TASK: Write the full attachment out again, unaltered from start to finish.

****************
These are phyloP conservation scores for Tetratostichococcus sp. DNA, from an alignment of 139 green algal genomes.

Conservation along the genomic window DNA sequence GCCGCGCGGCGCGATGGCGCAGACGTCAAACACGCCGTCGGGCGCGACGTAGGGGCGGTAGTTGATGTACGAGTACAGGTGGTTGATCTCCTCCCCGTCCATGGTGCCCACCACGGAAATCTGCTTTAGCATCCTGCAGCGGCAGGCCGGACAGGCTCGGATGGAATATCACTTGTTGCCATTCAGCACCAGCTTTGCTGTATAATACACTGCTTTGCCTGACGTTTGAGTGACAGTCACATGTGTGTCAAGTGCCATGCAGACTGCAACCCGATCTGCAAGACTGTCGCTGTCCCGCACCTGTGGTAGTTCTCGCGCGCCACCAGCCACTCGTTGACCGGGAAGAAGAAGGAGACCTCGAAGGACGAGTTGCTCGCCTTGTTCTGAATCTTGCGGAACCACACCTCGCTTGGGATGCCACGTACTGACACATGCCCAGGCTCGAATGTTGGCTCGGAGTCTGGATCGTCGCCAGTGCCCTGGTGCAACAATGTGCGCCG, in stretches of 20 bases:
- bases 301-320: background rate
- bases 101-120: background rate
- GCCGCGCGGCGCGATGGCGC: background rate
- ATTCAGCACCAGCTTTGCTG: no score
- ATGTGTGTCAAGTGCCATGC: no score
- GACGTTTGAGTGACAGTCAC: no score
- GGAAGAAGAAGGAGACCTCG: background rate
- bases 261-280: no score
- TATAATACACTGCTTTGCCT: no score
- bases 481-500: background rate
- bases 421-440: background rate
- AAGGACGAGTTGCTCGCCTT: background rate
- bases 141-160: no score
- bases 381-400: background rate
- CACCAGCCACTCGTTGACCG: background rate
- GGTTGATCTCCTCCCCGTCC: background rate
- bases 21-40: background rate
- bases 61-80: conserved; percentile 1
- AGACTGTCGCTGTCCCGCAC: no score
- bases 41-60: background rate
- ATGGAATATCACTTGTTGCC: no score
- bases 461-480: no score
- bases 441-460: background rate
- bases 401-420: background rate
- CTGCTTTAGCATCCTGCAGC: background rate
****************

These are phyloP conservation scores for Tetratostichococcus sp. DNA, from an alignment of 139 green algal genomes.

Conservation along the genomic window DNA sequence GCCGCGCGGCGCGATGGCGCAGACGTCAAACACGCCGTCGGGCGCGACGTAGGGGCGGTAGTTGATGTACGAGTACAGGTGGTTGATCTCCTCCCCGTCCATGGTGCCCACCACGGAAATCTGCTTTAGCATCCTGCAGCGGCAGGCCGGACAGGCTCGGATGGAATATCACTTGTTGCCATTCAGCACCAGCTTTGCTGTATAATACACTGCTTTGCCTGACGTTTGAGTGACAGTCACATGTGTGTCAAGTGCCATGCAGACTGCAACCCGATCTGCAAGACTGTCGCTGTCCCGCACCTGTGGTAGTTCTCGCGCGCCACCAGCCACTCGTTGACCGGGAAGAAGAAGGAGACCTCGAAGGACGAGTTGCTCGCCTTGTTCTGAATCTTGCGGAACCACACCTCGCTTGGGATGCCACGTACTGACACATGCCCAGGCTCGAATGTTGGCTCGGAGTCTGGATCGTCGCCAGTGCCCTGGTGCAACAATGTGCGCCG, in stretches of 20 bases:
- bases 301-320: background rate
- bases 101-120: background rate
- GCCGCGCGGCGCGATGGCGC: background rate
- ATTCAGCACCAGCTTTGCTG: no score
- ATGTGTGTCAAGTGCCATGC: no score
- GACGTTTGAGTGACAGTCAC: no score
- GGAAGAAGAAGGAGACCTCG: background rate
- bases 261-280: no score
- TATAATACACTGCTTTGCCT: no score
- bases 481-500: background rate
- bases 421-440: background rate
- AAGGACGAGTTGCTCGCCTT: background rate
- bases 141-160: no score
- bases 381-400: background rate
- CACCAGCCACTCGTTGACCG: background rate
- GGTTGATCTCCTCCCCGTCC: background rate
- bases 21-40: background rate
- bases 61-80: conserved; percentile 1
- AGACTGTCGCTGTCCCGCAC: no score
- bases 41-60: background rate
- ATGGAATATCACTTGTTGCC: no score
- bases 461-480: no score
- bases 441-460: background rate
- bases 401-420: background rate
- CTGCTTTAGCATCCTGCAGC: background rate